Observing beauty and being creative
Updated: 2013-08-08 10:21
By Shi Jing and Ding Congrong in Nantong, Jiangsu (China Daily)
Zhu Jin's bark photos such as Sea features an appealing composition of Chinese ink painting. Photos Provided to China Daily
Have you ever observed the bark of any tree closely and has it ever occurred to you that it can be a creative piece of art?
Zhu Jin, deputy mayor of Nantong, has turned the bark into the roaring Yellow River, peaceful and shining lakes or valleys. His works have taken the form of traditional Chinese landscape painting or woodcut.
His creativity was triggered during a business trip to Beijing in 2010, when he accidentally came across the bark of a white poplar that looked extremely special to him. He took pictures of the bark and upon arriving home, he turned the image into a woodcut.
Last year, the local government held a creative photography competition. The Nantong Photography Association found it difficult to collect enough creative photography works. Zhu decided to offer his bark photos.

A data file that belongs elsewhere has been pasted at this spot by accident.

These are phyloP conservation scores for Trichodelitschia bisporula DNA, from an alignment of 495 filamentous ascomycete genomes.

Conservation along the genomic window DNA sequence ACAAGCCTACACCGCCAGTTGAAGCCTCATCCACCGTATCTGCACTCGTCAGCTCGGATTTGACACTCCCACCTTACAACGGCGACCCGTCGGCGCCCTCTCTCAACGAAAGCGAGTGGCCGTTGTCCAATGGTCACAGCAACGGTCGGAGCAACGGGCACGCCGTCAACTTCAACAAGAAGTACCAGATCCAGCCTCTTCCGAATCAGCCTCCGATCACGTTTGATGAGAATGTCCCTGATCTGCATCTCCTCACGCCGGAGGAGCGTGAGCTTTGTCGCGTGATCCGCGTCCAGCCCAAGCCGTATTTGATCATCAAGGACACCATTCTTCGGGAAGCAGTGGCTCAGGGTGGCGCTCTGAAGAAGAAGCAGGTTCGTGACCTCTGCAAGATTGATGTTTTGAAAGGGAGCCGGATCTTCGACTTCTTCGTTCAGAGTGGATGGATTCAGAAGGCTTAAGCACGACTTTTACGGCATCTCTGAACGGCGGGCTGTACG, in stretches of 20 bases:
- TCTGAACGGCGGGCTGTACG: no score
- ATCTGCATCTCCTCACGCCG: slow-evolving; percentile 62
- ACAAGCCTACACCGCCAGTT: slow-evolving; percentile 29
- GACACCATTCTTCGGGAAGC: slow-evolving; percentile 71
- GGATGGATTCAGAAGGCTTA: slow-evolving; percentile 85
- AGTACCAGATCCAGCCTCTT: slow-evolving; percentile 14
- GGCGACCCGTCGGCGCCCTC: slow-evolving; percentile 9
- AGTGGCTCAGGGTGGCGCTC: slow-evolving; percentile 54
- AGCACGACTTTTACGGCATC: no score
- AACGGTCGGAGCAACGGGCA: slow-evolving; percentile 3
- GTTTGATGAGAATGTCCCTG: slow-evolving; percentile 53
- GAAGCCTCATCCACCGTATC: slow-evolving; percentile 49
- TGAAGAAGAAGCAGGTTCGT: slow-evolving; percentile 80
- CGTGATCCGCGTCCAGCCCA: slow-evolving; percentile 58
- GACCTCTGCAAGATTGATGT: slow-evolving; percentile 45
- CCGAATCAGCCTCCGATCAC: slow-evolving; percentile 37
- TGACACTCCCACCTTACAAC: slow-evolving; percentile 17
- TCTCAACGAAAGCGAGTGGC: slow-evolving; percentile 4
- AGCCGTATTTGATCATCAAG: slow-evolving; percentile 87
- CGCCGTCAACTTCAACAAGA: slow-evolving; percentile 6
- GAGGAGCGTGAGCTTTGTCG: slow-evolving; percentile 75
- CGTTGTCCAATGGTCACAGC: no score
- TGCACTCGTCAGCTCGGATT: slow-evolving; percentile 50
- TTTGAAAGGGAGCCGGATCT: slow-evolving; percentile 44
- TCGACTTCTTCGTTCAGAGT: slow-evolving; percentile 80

Wang Xiaohui, a well-known photographer in Shanghai, finds Zhu's bark series amazing.
"I have not seen any other works of the same kind. It is so unique. I think he can further explore more bravely and come out with more works to show us the small details of great nature," she says.
Zhu creates his art pieces based on the texture of the bark.
"It is interesting to do postmortem of the work later. You will always have some different ideas. Even for the same tree, it displays a different look at a different time," he says.
One sixth of Zhu's time is spent on business trips. The time on the road provides him opportunities to review his works and rethink the materials to enhance his products. The bark series was shot in Beijing, Nanjing in Jiangsu province and Shenzhen in Guangdong province.
"The most important thing is observation. Feelings would arise from what you have seen. It is actually a reflection of a photographer's state of mind," he adds.